Podcast episode

Episode 152: Prolegomena to Christian Magic

Continuing with our series of studies on aspects of the Abrahamic esoteric in late antiquity, we are turning to Christian magic. However, the ideological warfare around the term magic and related notions in Christianity is much more fraught than what we have seen in Judaism. We are faced with a strange situation: on the one hand, hostile outsiders accused Jesus of being a goēs and a magos, while Christian apologists vociferously denied this charge. We also have accusations from hostile opponents to Christianity that the Christian congregations are the ones doing the magic; this charge, too, is answered by apologists, and Christian intellectuals like Augustine even turned it back on their accusers, alleging that it was in fact the entirety of polytheist religious culture which was truly demonic and therefore magical in the late-antique Christian sense of ‘empowered by evil daimones’.

On the other hand, we have lots and lots of contemporary material culture, and even extensive textual records, not only of Christian magic, but of pretty nasty Christian sorcery.


Works Cited in this Episode:


  • Augustine of Hippo: all traditional religious practice is demonic: e.g. Serm. 198. Theurgy is just evil magia, despite what Porphyry says: De civ. dei 10.9. Nature does produce miraculous wonders, but many are in fact due to demons: De civ. dei 21.6. Moses and Aaron’s snake-miracle: De civ. dei 10.8; Div. quaest. 83.79.1–4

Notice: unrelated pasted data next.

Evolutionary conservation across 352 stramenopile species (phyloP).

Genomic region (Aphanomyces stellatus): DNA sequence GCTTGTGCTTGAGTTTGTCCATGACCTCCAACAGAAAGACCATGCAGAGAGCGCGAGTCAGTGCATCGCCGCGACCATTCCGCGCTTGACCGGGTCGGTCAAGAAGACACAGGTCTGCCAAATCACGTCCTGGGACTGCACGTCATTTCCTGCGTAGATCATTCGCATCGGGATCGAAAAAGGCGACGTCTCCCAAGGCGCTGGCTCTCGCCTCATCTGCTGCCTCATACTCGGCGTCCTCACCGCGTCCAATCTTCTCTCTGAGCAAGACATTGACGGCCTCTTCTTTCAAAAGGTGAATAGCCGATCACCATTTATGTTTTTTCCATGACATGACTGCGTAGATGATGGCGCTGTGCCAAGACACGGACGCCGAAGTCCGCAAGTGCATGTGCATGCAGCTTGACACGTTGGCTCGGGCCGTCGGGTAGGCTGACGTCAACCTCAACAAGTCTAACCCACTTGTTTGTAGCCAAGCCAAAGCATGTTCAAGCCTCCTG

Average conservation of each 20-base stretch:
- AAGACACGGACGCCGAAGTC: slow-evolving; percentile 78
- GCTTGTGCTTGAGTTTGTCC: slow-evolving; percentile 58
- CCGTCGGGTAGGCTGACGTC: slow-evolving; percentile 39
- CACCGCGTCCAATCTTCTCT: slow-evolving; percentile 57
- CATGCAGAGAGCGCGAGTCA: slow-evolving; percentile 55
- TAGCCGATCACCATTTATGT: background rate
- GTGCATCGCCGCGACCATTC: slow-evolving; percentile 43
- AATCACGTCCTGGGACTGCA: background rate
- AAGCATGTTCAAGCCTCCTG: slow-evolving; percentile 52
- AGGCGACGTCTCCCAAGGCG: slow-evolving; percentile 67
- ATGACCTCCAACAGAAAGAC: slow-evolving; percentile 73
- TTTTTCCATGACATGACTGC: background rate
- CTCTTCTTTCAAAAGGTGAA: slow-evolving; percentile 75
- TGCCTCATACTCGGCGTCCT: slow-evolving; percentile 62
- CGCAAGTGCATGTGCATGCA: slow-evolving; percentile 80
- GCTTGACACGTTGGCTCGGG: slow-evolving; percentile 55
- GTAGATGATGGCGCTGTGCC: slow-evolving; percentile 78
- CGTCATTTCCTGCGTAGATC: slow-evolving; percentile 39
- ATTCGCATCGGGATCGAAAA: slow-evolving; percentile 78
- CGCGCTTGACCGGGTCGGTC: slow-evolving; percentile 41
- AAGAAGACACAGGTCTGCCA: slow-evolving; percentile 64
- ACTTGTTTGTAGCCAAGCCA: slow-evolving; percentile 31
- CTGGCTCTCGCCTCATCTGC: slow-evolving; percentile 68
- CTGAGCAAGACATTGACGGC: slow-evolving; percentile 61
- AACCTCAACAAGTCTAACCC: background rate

• Celsus compares Jesus to cheap performing magicians: ap. Origen Cels. 1.28; 1.38; 1.46; 1.68; 3.44; 5.12; 2.9; 2.14; 2.16; 2.48–49. Occasionally he also admits that Jesus might have some `real’ magic going for him; in this case, it’s the product of corrupt daimones: 1.6.
  • Constantine’s law: Codex Theodosianus IX.16.3. The accounts of later harshness are given by Ammianus Marcellinus, 29.2.26 and 28. Cf. Justinian’s later, more rigorous anti-magic law, Pandects 48:8 13 f.
  • Justin Martyr defends Jesus against accusation of magic: Dialogue with Trypho 69, 7.
  • Origen of Alexandria: Names of power, demonic summonings, and charms are all effective in combatting disease: Cels. 8.61. Jesus’ name effective even when used by evil men: Cels. 1.6. Exorcists of all faiths successfully use the names of the Hebrew god: Cels. 4.33. Magi sunt, qui invocant Beelzebul: Hom. in Num. 13.5.
  • Hostile accusations of magical practice among early Christians refuted by Christians: Hippolytus Philosophumena 6.7 ff; 39 ff; 7.32; 9.14 ff; 10.29.  Lactantius Inst. 5.3. Origen Cels. 6.40 et passim. Eusebius Dem. ev. 3.2; 3.5. Jerome Tract. Ps. 81. Augustine Cons. 1.9.14; 1.10.15; 1.11.17.
  • The Osiris-Christ magical gem can be found here. The crucified Christ without the cross discussed in the episode looks like this:
British Museum gem 231.


Smith 1978 (see below), we quote p. 105.

Recommended Reading:

On Debates within early(ish) Christianity about magic:

  • G. Bardy. Origène at la magie. Recherches de science religieuse, 18:126–42, 1928.